It’s #warriorwednesday, and Jillian’s will be the last #whywerun story before the Warrior Run!
I started running after my sister Beth passed away from suicide on November 5, 2016 at just 34 years old after a long and debilitating battle with depression. Shortly after her death, I gave into a friend who wanted a running partner. I hated running, loathed it. Maybe I started because I was missing my sister, my best friend, and wanted to fill that void and be with a friend even if it meant doing something I hated. It was during that run, my first real run, that I decided to take the plunge and do the 5K Warrior Run. Ok I know it’s not a marathon or even a half marathon but a 5K was a pretty big deal for someone who never ran. When I say that I am going to do something I usually can’t back out; my pride holds me to it. I told my friend about my plan. She told me she would be there right with me. Done deal. Last year I ran my first race for my sister. Our team “Hold onto Hope” was one of the teams with the highest amount of donations. We ran to celebrate her life surrounded by friends, family, and like-minded individuals whose goal is to raise awareness of mental illness and suicide.
I credit the running to my healing, especially since this wasn’t my first loss and in many ways were quite connected. I had lost my dad just one year and four days earlier, unrelated to mental illness, but likely a precipitant of Beth’s suicide. Being alone in my thoughts, connecting to them spiritually, using their memories kept me moving forward. I used my sister’s pain as a way to get over the difficult plateaus of running thinking, “If my sister had to live in such pain, there is no reason I can’t get past this physical pain”. Also, the best thing I could do during this healing period is to do something productive in my sister’s memory, not allowing myself to become lost.
So many individuals are affected by mental illness; some visible with outward signs, some not so visible. It isn’t treated or accepted the same way as physical diseases. People are ashamed, embarrassed, and fearful, all because they have a disease affecting their brain. Most people suffer in silence because of this fear, my sister being one of them. It affects people of all walks of life; rich, poor, all races, all creeds, all professions. It does not discriminate.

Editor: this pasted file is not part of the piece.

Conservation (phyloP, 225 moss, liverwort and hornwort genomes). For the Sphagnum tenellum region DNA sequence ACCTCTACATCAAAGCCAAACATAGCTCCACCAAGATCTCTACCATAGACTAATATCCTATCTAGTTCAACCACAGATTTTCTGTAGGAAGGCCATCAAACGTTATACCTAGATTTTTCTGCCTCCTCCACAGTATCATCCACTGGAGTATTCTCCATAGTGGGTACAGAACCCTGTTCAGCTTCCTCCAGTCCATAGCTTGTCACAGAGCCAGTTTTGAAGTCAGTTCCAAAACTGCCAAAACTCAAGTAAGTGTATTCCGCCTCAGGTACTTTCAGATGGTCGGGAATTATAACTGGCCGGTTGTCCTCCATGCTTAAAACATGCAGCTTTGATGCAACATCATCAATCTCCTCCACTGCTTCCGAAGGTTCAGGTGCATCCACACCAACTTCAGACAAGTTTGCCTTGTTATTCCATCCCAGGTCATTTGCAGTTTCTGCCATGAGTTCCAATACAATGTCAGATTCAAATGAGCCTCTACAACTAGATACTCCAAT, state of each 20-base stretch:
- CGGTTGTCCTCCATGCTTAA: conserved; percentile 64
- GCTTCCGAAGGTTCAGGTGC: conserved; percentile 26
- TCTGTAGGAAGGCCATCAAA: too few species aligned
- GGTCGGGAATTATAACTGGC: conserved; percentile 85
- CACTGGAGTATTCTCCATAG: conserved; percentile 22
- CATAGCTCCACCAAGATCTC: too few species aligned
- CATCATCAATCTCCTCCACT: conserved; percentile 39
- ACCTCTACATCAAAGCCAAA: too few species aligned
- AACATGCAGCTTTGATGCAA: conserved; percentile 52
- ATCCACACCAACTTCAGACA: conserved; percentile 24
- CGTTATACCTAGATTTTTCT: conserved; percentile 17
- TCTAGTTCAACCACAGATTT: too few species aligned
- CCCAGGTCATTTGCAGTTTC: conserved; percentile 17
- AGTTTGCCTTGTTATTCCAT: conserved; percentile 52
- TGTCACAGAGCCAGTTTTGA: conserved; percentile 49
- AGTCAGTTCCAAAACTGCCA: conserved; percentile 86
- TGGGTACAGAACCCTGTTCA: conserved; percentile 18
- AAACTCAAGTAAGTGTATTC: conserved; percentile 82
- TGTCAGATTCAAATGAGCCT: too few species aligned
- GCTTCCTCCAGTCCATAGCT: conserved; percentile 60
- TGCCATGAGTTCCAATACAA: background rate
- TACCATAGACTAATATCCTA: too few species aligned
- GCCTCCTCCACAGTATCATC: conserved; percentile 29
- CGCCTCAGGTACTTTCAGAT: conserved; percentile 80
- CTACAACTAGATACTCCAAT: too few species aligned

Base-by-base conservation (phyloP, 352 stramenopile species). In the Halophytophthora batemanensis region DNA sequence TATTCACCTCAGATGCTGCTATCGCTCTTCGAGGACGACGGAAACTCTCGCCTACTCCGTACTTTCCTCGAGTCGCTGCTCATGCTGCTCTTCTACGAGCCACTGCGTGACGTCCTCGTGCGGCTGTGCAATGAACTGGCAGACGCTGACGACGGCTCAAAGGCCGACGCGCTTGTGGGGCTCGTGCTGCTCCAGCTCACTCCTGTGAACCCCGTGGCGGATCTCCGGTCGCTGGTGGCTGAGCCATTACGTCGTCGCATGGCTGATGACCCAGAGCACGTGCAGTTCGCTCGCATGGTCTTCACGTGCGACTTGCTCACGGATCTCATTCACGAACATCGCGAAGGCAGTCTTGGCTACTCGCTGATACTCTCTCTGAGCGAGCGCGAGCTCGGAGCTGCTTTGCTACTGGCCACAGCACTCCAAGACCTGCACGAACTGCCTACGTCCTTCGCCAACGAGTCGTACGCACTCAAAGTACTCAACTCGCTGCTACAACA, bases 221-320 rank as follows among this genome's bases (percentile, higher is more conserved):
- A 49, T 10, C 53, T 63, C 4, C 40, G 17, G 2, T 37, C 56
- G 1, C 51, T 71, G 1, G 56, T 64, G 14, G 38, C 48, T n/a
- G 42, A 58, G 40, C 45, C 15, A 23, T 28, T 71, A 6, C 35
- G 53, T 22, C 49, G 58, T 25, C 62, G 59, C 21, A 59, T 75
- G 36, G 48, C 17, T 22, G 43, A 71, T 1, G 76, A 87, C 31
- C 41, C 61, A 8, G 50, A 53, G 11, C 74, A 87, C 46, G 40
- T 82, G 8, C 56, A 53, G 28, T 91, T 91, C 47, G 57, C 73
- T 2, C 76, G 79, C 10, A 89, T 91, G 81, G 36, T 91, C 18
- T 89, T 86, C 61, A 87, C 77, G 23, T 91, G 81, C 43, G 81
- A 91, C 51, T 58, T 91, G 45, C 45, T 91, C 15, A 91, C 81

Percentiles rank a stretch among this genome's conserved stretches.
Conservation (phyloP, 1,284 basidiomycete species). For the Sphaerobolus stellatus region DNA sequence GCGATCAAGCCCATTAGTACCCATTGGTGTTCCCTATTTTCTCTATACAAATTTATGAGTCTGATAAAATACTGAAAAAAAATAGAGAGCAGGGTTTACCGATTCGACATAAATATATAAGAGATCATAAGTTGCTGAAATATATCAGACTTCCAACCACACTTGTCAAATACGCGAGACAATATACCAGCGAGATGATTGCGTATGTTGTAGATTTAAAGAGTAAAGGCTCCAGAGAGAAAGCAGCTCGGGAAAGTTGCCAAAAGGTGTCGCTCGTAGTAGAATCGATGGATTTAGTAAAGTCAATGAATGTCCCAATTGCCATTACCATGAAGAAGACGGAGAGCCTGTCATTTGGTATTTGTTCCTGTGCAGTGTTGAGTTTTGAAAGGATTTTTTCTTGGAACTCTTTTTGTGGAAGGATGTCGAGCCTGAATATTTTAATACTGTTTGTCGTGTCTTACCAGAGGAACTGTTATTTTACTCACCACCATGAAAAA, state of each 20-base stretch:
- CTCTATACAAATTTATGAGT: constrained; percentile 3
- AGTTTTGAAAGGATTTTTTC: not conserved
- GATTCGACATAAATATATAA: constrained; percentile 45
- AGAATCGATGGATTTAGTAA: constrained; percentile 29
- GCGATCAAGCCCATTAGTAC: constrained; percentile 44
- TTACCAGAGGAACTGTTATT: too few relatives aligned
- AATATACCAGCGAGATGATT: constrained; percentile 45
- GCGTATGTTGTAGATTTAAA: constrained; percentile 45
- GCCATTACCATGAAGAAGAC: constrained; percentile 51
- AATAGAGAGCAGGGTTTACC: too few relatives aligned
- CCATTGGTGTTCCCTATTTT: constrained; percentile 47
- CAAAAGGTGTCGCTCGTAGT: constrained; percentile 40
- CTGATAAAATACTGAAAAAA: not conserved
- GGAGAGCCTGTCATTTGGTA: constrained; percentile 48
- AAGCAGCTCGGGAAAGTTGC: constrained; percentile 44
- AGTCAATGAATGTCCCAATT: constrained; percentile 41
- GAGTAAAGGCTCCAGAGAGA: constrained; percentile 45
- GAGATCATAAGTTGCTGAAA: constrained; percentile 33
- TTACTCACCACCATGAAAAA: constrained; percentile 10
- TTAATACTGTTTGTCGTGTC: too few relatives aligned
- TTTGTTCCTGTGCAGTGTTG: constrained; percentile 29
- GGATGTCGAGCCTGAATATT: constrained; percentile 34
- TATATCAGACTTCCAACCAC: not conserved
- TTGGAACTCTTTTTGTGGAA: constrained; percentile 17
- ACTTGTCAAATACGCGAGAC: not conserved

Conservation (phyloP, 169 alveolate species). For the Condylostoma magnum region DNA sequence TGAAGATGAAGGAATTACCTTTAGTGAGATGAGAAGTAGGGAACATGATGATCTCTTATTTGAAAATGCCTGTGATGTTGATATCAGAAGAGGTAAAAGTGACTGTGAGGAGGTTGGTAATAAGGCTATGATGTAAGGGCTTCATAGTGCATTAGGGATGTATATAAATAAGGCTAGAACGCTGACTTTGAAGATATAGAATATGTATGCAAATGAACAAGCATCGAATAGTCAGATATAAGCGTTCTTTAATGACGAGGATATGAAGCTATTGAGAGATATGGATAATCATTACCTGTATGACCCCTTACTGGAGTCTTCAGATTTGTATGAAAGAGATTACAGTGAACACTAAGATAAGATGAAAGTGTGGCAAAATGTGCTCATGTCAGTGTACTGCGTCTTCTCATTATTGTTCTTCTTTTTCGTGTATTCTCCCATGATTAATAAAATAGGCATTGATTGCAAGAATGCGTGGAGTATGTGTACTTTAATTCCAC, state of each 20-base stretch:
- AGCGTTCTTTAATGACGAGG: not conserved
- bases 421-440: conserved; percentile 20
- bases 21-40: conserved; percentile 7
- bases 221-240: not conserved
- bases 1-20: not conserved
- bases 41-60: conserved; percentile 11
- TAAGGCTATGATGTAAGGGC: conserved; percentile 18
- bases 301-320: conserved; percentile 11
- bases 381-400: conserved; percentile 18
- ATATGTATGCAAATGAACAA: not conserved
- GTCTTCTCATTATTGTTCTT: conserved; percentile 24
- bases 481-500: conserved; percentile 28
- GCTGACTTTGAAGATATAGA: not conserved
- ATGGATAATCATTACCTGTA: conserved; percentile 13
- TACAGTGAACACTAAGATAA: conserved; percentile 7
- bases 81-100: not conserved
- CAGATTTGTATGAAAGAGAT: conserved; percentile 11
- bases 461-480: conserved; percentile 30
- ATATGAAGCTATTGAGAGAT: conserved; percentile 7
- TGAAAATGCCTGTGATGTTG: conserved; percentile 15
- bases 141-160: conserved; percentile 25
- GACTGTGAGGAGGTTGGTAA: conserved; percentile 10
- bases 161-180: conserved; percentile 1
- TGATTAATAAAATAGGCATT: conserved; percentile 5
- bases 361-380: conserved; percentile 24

Beth graduated with a BS in psychology and a masters in psychology with dreams to help children who suffered from various mental illness. She positively affected so many lives, succeeded in many professional positions, and was considered an integral part of the team before the disease left her unable to function anymore. Standing by her side through this battle with her own brain and watching a beautiful, strong, highly regarded professional women become so broken by depression was incredibly challenging with feelings of helplessness. Multiple treatments were used but she was refractory and left with the unpleasant side effects. She had lost all hope to ever get better, to ever feel happiness again.
This area of medicine is extremely difficult. There are very few diagnostic tests that offer answers, the cost of treatment is incredibly expensive, insurance does not cover a wide range of practitioners, the side effects of treatment are very unpleasant, treatment can be a lot of hard and emotionally painful work, and the stigma. Why can survivors of cancer, stroke, heart attack, premature birth proudly wear t-shirts and post bumper stickers, proud to say they are survivors but those of mental illness cannot? Much of this race is not about the money, it’s about breaking the silence of the stigma, realizing that anyone can be affected by this illness, and that they are worthy of love, respect, and most importantly understanding just like everyone else.
We had many conversations about hope throughout her illness. Just a few days before Beth’s passing, she told me she was losing hope. I told her to hold onto hope, and even if she didn’t believe there was any hope to hold onto, to hold onto the hope of hope.